Sw development tools – Answers provided by Andy Fritsch, the foundational tools director for software development organization, Texas Instruments

Pubblicato il 20 novembre 2014

EONEWS: What are your opinions regarding the major trends for this market (slowing, growing, booming…)?

FRITSCH: The differentiation for most embedded systems is increasingly found in the software. Development teams are therefore concerned about maximizing software development productivity and protecting their software investment.

While creating the most advanced and highest performing systems, such as those found in mission-critical or infrastructure applications, will continue to require the most advanced code development and debug tools, there is also a strong and growing demand for ultra-low-cost tools to enable the creative energy of the university, hobbyist and maker communities, as well as smaller development teams with more limited development resources.  No matter the size of the team, all developers today are concerned about time-to-market and robustness.


EONEWS: What are the key strategies adopted by your company in the short/medium period to address (or to better address) the needs of the market?

FRITSCH: Texas Instruments focuses on supporting open, widely adopted industry standards. Wherever possible, we try to promote and support development paradigms and their related standards that either already enjoy or are building widespread industry adoption. We create tools that work within those paradigms to enable our customers to easily and intuitively leverage the performance, power, and system integration advantages of our silicon.

An example of this is our focus on raising the level of abstraction used by software developers to express their programs. TI was the first to offer C-compilers for DSP and more recently we began supporting OpenCL Native Vector Types to enable code to be created in a more standardized and portable format while eliminating the need to use intrinsics. We offer a range of capabilities at various price/performance points to address all types of developers from students and hobbyists to advanced research and infrastructure developers.

EONEWS: What are you doing in order to implement your strategies (partnership/agreements, new acquisitions, investments in activities like R&D, people….)?

FRITSCH: We have been active in a variety of industry consortia and open source engagements, including Linaro, a consortium focused on open source development for ARM-based architectures, Eclipse, an open-source development environment, and several code development initatives including OpenMP, OpenCL, GCC, and LLVM.

We expect our activities with these groups and others to continue to expand as the demand for intuitive and efficient software development tools continues to grow.  We also work with a variety of third party developers to offer support for particular types of applications with more specialized need.

EONEWS: What are the most important application?

FRITSCH: We provide support for a broad range of embedded processing applications from low-cost, controller-based solutions to more advanced multicore processor-based systems. We are seeing growth across our portfolio, particularly in industrial and automotive applications. Connected applications from end-point sensors and gateways to the cloud-based computing infrastructure are especially strong.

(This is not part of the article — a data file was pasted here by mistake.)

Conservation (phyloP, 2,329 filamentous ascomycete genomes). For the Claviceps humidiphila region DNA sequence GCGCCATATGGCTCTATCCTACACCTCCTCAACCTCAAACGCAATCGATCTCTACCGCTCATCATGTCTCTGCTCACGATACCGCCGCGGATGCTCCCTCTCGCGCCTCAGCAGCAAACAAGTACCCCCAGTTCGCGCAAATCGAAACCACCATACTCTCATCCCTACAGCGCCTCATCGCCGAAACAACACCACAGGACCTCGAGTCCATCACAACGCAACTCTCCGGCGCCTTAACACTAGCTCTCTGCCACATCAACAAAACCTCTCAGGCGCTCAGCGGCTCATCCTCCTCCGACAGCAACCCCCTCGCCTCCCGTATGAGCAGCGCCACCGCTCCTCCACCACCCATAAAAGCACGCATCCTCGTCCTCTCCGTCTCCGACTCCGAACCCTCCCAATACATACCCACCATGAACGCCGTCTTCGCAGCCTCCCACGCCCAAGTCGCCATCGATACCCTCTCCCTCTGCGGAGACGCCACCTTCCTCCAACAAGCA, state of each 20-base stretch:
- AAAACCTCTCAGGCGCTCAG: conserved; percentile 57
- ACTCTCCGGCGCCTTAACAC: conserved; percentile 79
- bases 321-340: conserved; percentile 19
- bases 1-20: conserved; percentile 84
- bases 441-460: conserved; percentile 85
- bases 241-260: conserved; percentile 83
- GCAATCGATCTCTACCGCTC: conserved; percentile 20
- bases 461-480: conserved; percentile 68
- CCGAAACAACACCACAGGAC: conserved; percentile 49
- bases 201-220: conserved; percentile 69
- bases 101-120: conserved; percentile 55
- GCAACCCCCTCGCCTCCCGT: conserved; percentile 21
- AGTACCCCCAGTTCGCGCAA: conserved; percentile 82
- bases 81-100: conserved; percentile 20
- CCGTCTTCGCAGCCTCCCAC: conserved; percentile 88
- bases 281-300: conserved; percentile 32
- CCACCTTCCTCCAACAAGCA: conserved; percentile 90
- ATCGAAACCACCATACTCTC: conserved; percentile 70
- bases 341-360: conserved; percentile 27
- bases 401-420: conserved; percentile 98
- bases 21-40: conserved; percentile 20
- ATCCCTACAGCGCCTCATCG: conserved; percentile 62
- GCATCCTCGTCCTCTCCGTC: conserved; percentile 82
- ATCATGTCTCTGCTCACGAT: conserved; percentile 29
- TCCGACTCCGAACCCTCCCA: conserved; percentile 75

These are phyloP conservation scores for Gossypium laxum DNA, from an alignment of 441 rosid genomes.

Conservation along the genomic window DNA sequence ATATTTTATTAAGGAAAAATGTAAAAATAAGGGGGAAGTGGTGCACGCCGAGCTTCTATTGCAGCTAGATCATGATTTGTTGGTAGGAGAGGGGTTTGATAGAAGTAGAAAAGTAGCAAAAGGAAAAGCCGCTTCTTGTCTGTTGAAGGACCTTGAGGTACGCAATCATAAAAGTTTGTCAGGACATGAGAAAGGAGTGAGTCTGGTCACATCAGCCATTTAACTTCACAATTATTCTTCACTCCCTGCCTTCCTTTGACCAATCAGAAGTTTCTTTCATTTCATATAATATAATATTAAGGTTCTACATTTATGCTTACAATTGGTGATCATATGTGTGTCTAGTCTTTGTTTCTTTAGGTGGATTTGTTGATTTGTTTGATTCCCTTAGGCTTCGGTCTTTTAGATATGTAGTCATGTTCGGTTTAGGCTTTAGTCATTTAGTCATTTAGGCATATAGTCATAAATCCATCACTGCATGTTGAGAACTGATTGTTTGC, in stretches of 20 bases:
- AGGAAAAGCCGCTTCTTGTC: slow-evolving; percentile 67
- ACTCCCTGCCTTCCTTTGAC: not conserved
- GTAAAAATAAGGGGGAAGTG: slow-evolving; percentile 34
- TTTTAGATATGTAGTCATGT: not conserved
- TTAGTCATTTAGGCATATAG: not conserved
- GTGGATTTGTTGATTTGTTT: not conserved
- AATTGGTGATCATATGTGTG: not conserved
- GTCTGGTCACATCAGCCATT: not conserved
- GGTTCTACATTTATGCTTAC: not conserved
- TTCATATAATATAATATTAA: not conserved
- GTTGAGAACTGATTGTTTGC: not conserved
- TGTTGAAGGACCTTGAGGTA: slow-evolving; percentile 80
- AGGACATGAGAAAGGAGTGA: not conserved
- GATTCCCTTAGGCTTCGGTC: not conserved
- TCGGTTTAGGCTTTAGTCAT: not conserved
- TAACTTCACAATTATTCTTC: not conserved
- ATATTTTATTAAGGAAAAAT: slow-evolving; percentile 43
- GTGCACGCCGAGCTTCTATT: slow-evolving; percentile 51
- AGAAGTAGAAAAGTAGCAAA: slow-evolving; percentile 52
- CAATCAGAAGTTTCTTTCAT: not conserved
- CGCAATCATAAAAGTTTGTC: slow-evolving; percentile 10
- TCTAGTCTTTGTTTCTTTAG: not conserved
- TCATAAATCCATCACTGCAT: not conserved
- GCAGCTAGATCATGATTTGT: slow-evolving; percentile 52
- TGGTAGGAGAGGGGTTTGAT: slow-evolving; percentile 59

EONEWS: Which are the key factors that set your company apart from the competition?

FRITSCH: Since our earliest work in DSP and embedded processing in the 1980s, TI has continued to invest in tools that enable the creation of high performance systems from industry standard programming languages, such as C. TI created the first C compilers for DSP and assigned software development and processor architects to work together to create innovative solutions to enable our customers to take full advantage of the silicon‘s performance, power and system integration advantages.

Today our software development tool and silicon architects continue their close collaboration while leveraging industry standards to create an intuitive customer development experience for faster time-to-market. TI also provides a single toolset that supports all the devices in our embedded processing portfolio with our Code Composer Studio Integrated Development Environment. This environment includes a wide range of code development and debug capabilities for embedded microcontroller, homogeneous and heterogeneous multiprocessor systems.

EONEWS: And in the middle/long term (if you have a crystal ball!)?

FRITSCH: Development tool vendors will continue to offer more advanced capabilities at lower price points. Cloud-based tooling and other types of vitualized environments are also likely to become important, particularly for less complex projects, as are continued advances in high-level language abstraction and software debug visibility. TI is investing in each of these areas to continue providing an intuitive development experience that enables customers to more quickly leverage the advantages of TI silicon for faster time-to-market.

Edited by the Editorial Staff

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